Snowtown: Horror of the mind

SnowtownAustralia’s most tragic serial murders have been re-imagined as Snowtown, a psychological thriller that will prove its early detractors wrong. Miguel Gonzalez reports.

Few Australian films have attracted as much attention as Snowtown, and it’s easy to see why. The ‘Bodies in Barrels’ murders it’s based on shocked the nation in 1999, when eight bodies were found in barrels of acid in a disused building in the small town of Snowtown, South Australia. Four people were arrested and charged over the murder of 12 victims; John Justin Bunting was the central figure behind the killings, with the assistance of Robert Joe Wagner, Mark Ray Haydon, and James Vlassakis, the son of Bunting’s partner Elizabeth Harvey.

Ever since the project was announced and it was revealed it would receive public funding, some were eager to cast the first stone and dismiss the film as “a shocking way to spend taxpayer money”, condemning “the unfortunate public appetite for entertainment based on tales of murder”.

Snowtown had not been shot yet, and those people had not even read the script before making such headline-catching statements. They were opposing it based on pre-conceived ideas, so producers Anna McLeish and Sarah Shaw, and first-time director Justin Kurzel, knew they’d have to convince the public that their vision for the project was very far from making an exploitative horror/torture film.

“The events are horrific. People looked at Snowtown and instantly thought it would be a slasher film, because it’s about serial killers and there are numerous murders,” said Kurzel. “It’s been depicted in TV documentaries, and reported by the media as a one-dimensional story, so people immediately assumed it could only be made as a horror film. That was the general response as soon as the film was
announced, which is why it was such a relief to screen it at the Adelaide Film Festival, so we could finally talk about it in the right context”.

According to producer Anna McLeish, they were aware of  the challenge from day one, and knew they’d have to work hard to change any negative perceptions from the media and the audience.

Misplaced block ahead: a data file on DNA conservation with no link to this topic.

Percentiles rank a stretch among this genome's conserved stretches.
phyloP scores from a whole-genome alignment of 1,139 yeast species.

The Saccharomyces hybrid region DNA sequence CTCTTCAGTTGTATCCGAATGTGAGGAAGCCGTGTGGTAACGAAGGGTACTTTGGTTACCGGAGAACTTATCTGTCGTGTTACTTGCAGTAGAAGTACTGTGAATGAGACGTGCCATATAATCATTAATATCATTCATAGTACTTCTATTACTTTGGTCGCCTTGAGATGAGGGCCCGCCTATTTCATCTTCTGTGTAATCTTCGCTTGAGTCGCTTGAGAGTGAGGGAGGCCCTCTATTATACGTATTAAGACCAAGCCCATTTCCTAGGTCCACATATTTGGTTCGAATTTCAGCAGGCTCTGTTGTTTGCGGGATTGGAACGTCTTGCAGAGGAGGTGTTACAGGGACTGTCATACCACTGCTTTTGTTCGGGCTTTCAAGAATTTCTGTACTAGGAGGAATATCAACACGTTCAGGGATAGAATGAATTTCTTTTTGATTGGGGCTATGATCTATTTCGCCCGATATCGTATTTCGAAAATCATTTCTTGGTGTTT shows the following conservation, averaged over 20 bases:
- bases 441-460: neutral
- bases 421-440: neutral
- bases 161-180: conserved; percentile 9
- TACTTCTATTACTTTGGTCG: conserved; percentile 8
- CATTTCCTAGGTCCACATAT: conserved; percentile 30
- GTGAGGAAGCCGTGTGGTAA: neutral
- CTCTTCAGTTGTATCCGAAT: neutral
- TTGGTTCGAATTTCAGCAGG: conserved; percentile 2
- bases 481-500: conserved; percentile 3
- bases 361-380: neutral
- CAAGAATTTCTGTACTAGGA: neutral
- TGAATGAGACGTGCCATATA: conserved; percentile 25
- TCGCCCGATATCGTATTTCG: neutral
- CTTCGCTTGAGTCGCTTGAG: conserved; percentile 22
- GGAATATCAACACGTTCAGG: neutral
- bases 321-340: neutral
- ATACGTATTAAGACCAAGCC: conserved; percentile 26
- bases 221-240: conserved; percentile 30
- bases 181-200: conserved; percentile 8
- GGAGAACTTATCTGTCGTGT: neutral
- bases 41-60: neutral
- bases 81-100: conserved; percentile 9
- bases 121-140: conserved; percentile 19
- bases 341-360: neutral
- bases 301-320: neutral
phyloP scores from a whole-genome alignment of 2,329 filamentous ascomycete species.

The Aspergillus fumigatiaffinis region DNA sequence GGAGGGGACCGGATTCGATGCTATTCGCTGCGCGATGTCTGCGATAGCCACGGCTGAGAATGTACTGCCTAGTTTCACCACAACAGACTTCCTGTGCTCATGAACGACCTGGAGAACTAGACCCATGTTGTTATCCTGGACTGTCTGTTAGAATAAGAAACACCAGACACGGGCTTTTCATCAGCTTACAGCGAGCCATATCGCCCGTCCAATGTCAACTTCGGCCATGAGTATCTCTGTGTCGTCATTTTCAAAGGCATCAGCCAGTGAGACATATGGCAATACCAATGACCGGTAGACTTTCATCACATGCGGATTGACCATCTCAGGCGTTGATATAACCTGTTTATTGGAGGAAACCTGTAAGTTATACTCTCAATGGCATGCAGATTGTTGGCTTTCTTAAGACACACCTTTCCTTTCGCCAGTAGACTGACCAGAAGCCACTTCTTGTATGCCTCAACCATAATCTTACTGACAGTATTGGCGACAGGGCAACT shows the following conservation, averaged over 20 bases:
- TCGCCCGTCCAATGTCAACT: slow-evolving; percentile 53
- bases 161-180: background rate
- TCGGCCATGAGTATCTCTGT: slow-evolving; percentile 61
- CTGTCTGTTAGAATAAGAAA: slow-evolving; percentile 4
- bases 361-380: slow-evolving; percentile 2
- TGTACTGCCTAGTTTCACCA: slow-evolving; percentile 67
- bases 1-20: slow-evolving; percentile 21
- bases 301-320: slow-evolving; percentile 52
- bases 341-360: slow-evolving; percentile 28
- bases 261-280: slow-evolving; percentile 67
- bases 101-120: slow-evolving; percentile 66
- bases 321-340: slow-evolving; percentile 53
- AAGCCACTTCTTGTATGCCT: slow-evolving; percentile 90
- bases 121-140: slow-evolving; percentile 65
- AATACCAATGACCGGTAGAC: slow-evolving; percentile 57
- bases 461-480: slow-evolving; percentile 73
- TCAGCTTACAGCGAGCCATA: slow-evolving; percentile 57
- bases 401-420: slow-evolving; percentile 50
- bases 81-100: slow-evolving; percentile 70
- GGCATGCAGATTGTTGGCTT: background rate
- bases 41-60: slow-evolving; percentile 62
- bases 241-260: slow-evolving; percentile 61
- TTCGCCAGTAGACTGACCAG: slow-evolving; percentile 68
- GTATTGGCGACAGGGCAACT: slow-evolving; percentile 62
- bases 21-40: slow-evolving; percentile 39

“The media’s job is to try to get people’s attention and the best way to do that is through something sensational, so we’re constantly communicating that the film is doing anything but glorifying the events,” she said. “[The controversy] could be harmful to the film’s box office if we were not aware of this and planning for it, if we were not working with the distributor (Madman Entertainment) to communicate the right message and counteract that common perception.”

McLeish started the Australian operations of UK-based Warp Films in 2008, with the idea of being “fast and focused” about their projects, making sure they’d be made, financially, for “the right amount they should be made for”. That same year, she met writer Shaun Grant at MIFF, and he told her about the Snowtown murders script he was developing. In 2009, they were joined by producer Sarah Shaw, and they eventually presented the project to Justin Kurzel, a celebrated theatre director whose short film Blue Tongue had screened at Cannes in 2005.

Kurzel grew up in Gawler, not far from where the events happened. He didn’t know much about the murders, except for what he’d seen in the news. When Warp Films presented him with the Snowtown script, it was Grant’s approach to the story that made him feel he needed to be part of the project.

Snowtown is told from the point of view of Jamie Vlassakis (Lucas Pittaway), a 16-year old living in a world of violence and abuse. When his mother (Louise Harris) starts seeing John Bunting (Daniel Henshall), the charismatic man becomes Jamie’s mentor. By the time Bunting’s criminal activities are revealed to Jamie, the teenager must prove how loyal he is to him.

“The corruption of innocence, the nature vs. nurture conflict that he dealt with in the script; these elements were presented in a very fresh way. I wasn’t aware of the very strong father-son relationship of this case, or to what extent the events had been the result of a troubled community,” explained Kurzel. “I instantly recognised it as a psychological drama. The script showed an enormous dignity towards the victims and the events, and an incredible emotional depth in the psychology of the characters. I felt the tone needed to be observational, non-judgmental. Had it been in the horror